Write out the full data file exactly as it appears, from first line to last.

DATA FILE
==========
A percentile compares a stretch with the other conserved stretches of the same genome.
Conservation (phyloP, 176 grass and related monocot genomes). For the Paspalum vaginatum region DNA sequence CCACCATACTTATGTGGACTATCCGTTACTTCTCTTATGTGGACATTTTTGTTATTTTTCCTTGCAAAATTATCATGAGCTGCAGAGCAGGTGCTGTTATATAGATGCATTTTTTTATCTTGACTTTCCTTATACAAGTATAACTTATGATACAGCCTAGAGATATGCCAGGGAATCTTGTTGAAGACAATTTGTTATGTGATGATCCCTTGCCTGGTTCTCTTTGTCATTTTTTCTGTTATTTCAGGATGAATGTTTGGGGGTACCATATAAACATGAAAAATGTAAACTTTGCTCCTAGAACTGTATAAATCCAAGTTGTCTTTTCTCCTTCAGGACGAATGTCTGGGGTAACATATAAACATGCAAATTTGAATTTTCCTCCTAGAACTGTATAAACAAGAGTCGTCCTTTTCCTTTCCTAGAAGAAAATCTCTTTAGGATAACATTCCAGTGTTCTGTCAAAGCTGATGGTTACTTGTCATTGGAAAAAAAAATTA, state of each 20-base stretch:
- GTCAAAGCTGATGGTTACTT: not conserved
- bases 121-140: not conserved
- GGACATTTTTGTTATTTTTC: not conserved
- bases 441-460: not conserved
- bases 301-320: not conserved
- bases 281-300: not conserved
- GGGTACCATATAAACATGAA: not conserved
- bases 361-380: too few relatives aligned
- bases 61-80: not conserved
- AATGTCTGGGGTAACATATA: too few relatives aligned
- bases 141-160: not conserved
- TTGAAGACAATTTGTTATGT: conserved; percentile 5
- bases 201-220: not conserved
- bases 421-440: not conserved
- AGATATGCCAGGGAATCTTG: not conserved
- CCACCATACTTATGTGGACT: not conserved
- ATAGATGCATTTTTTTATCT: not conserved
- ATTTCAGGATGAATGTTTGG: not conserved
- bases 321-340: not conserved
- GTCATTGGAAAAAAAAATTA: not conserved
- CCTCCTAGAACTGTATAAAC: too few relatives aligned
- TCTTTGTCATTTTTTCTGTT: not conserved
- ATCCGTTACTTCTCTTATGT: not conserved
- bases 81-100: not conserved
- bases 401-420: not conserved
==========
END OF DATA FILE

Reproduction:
A percentile compares a stretch with the other conserved stretches of the same genome.
Conservation (phyloP, 176 grass and related monocot genomes). For the Paspalum vaginatum region DNA sequence CCACCATACTTATGTGGACTATCCGTTACTTCTCTTATGTGGACATTTTTGTTATTTTTCCTTGCAAAATTATCATGAGCTGCAGAGCAGGTGCTGTTATATAGATGCATTTTTTTATCTTGACTTTCCTTATACAAGTATAACTTATGATACAGCCTAGAGATATGCCAGGGAATCTTGTTGAAGACAATTTGTTATGTGATGATCCCTTGCCTGGTTCTCTTTGTCATTTTTTCTGTTATTTCAGGATGAATGTTTGGGGGTACCATATAAACATGAAAAATGTAAACTTTGCTCCTAGAACTGTATAAATCCAAGTTGTCTTTTCTCCTTCAGGACGAATGTCTGGGGTAACATATAAACATGCAAATTTGAATTTTCCTCCTAGAACTGTATAAACAAGAGTCGTCCTTTTCCTTTCCTAGAAGAAAATCTCTTTAGGATAACATTCCAGTGTTCTGTCAAAGCTGATGGTTACTTGTCATTGGAAAAAAAAATTA, state of each 20-base stretch:
- GTCAAAGCTGATGGTTACTT: not conserved
- bases 121-140: not conserved
- GGACATTTTTGTTATTTTTC: not conserved
- bases 441-460: not conserved
- bases 301-320: not conserved
- bases 281-300: not conserved
- GGGTACCATATAAACATGAA: not conserved
- bases 361-380: too few relatives aligned
- bases 61-80: not conserved
- AATGTCTGGGGTAACATATA: too few relatives aligned
- bases 141-160: not conserved
- TTGAAGACAATTTGTTATGT: conserved; percentile 5
- bases 201-220: not conserved
- bases 421-440: not conserved
- AGATATGCCAGGGAATCTTG: not conserved
- CCACCATACTTATGTGGACT: not conserved
- ATAGATGCATTTTTTTATCT: not conserved
- ATTTCAGGATGAATGTTTGG: not conserved
- bases 321-340: not conserved
- GTCATTGGAAAAAAAAATTA: not conserved
- CCTCCTAGAACTGTATAAAC: too few relatives aligned
- TCTTTGTCATTTTTTCTGTT: not conserved
- ATCCGTTACTTCTCTTATGT: not conserved
- bases 81-100: not conserved
- bases 401-420: not conserved